American Surgical Association Transactions

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1946 - 2019

Joseph J. Tepas, III, M.D., 1946 - 2019

Dr. Joseph J. Tepas III, a member of the American Surgical Association since 2010 died on December 20, 2019 after a long battle with squamous cell carcinoma; a tumor that was possibly related to the immunosuppression required following a bilateral lung transplant performed in 2015 for rapidly progressive idiopathic pulmonary fibrosis.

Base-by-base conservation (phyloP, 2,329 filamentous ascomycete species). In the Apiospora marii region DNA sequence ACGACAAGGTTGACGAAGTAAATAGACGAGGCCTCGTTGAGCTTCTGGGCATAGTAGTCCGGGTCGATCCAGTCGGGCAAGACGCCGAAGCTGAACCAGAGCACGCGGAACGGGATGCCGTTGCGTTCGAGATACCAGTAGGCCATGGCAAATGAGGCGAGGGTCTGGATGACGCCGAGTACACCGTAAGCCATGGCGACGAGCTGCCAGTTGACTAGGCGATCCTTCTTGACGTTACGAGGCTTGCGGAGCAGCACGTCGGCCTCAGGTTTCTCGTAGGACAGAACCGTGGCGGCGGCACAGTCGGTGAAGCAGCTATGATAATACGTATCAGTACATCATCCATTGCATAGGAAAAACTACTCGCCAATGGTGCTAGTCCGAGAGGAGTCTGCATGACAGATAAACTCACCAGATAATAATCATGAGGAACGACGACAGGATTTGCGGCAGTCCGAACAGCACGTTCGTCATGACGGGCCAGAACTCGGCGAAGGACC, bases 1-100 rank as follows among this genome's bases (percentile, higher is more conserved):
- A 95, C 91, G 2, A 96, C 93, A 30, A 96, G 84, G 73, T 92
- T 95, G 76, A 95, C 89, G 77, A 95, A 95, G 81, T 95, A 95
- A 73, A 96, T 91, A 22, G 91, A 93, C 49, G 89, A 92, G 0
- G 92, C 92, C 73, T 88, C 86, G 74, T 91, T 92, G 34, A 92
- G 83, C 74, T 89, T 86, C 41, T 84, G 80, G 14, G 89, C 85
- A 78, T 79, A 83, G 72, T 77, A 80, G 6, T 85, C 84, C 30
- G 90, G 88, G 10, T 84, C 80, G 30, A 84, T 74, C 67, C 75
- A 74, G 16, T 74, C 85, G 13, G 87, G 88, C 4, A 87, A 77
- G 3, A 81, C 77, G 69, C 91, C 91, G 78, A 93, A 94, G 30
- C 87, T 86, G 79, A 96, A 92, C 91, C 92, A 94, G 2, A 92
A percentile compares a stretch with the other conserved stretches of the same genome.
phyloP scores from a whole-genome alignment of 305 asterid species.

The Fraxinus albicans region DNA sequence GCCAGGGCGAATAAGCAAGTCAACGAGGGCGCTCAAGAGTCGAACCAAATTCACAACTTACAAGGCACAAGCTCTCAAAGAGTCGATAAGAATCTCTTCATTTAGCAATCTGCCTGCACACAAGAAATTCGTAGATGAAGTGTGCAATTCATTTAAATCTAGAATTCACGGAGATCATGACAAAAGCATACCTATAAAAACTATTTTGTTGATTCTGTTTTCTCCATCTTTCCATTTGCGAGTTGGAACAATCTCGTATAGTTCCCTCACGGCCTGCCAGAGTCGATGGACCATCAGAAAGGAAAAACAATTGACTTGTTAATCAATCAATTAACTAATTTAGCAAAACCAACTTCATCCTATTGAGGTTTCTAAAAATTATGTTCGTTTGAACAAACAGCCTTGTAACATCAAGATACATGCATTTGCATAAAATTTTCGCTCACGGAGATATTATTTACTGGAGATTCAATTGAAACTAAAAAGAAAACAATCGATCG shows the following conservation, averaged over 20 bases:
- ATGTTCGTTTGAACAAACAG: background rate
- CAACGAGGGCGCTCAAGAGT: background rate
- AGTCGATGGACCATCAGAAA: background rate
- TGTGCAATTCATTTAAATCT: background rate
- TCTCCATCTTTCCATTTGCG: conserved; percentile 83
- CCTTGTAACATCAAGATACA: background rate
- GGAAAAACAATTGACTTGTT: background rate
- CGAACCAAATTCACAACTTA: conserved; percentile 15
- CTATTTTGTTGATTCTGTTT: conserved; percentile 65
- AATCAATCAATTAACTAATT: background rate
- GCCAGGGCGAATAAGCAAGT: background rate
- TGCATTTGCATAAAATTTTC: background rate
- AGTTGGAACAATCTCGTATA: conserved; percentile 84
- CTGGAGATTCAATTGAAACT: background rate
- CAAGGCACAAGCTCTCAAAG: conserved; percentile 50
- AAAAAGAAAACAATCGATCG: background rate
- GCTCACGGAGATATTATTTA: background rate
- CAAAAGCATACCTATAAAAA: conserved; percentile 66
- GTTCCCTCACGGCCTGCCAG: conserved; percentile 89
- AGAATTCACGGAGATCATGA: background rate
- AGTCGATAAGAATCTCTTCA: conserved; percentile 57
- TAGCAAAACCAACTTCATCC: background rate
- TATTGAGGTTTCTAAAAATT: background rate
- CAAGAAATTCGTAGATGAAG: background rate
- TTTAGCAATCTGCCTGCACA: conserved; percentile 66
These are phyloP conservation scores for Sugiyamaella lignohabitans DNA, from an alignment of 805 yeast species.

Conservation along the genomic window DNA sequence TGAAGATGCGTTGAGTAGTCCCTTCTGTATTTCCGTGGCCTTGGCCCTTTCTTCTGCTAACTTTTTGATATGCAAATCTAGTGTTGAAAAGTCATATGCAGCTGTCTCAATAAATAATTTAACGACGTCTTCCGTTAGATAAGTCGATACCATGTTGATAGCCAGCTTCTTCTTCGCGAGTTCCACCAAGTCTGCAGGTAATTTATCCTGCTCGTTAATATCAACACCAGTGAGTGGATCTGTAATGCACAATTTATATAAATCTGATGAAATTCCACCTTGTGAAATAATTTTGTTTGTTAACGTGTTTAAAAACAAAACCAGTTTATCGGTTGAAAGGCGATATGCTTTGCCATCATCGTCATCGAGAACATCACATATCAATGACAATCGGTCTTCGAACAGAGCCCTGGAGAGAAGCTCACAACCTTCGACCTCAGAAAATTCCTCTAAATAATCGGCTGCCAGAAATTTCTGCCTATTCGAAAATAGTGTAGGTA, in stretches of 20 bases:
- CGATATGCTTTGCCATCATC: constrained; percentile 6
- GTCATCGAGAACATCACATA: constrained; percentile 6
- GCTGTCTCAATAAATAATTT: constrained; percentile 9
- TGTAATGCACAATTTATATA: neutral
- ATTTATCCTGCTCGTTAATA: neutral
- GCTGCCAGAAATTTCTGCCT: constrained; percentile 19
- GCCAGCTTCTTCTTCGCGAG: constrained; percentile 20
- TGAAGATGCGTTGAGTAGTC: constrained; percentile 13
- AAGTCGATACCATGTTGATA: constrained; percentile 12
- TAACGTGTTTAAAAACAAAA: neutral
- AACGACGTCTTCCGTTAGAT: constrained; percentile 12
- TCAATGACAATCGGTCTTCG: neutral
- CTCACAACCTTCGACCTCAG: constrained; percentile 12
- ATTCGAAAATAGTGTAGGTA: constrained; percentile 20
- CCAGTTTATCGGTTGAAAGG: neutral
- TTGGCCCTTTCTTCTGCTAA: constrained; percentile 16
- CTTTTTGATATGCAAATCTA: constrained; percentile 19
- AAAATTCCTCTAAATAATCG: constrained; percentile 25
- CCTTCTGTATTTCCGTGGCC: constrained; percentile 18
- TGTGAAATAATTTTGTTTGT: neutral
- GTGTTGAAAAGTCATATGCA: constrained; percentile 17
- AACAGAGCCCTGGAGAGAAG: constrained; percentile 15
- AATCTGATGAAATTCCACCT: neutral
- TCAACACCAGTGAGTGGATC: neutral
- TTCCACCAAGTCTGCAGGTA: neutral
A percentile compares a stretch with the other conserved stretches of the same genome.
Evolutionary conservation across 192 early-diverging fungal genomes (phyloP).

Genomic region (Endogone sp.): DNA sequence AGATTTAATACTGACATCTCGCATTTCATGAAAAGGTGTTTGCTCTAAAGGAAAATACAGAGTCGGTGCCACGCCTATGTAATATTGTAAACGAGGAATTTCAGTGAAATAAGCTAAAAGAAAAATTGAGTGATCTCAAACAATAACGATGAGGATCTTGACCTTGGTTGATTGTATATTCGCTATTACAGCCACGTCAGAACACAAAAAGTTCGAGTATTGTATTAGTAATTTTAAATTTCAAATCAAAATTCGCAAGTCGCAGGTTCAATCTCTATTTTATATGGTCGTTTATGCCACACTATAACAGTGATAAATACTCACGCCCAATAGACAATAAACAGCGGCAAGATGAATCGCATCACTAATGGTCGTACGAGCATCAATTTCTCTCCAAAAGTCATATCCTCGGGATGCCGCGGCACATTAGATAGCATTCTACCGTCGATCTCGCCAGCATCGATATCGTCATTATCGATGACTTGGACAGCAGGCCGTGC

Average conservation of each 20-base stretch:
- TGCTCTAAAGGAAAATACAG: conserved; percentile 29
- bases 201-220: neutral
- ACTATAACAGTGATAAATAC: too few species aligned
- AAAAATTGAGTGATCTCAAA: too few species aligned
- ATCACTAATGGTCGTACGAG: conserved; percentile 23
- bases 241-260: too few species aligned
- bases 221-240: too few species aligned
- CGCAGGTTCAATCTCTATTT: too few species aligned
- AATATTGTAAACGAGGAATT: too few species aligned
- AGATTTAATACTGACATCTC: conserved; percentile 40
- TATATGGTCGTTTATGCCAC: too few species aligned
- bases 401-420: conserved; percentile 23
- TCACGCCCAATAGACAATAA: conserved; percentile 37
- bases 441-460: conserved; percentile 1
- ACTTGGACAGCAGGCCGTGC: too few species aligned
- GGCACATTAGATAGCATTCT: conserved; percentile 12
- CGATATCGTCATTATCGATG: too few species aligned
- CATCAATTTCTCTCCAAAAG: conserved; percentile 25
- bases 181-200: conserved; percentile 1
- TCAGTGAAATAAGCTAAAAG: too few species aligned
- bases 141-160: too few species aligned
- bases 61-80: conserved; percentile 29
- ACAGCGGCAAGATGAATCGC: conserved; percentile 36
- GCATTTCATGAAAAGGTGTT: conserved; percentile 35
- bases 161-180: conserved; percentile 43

Joe was born in Buffalo, New York in 1946 and spent his early years in Baltimore, Maryland. Following graduation from the College of the Holy Cross and Georgetown University School of Medicine he joined the United States Navy and completed residency training in Surgery at the Portsmouth Naval Hospital. He then trained in Pediatric Surgery with Dr. Alex Haller at Johns Hopkins. After five years of active duty in the Naval Medical Corps at Portsmouth Naval Hospital, he joined the faculty at the University of Florida, College of Medicine- Jacksonville. He, along with Ray Alexander, were the first two faculty members hired by Dr. Edward Copeland to start the University of Florida academic surgery residency program in Jacksonville. Dr. Tepas served for 32 years as a leader in the Department of Surgery, including 11 years as the Chair of Surgery, helping to build the Department into what it is today. He always focused on surgical education and helped train and mentor over 150 residents and fellows, 16 of whom went on to pursue Pediatric Surgery. His passion was the care of injured children and this helped grow pediatric trauma care and injury prevention in Jacksonville. Verification of Level One Trauma Centers for adults and children occurred largely as a result of his leadership. Later, he joined the efforts of the Florida Committee on Trauma and the Florida Department of Health to create a formal trauma system for the state; he is widely recognized as the principal architect of the Pediatric component of the Florida Trauma System. He continued his service to the Navy by conducting a Pediatric Surgery Clinic at the Naval Air Station in Jacksonville; he retired from the Naval Reserve with the rank of Captain. His academic achievements included nearly 200 peer-reviewed articles and membership in leading surgical societies such as the American Pediatric Surgical Association, the Southern Surgical Association, the Society of University Surgeons, the American College of Surgeons and The American Association for the Surgery of Trauma. Joe will be remembered for his dedication to the surgical care of children, his outgoing personality, and his love of sailing. He is survived by his loving wife Jean Ryan, three children (Kate, Meghan, and Joey), and seven grandchildren.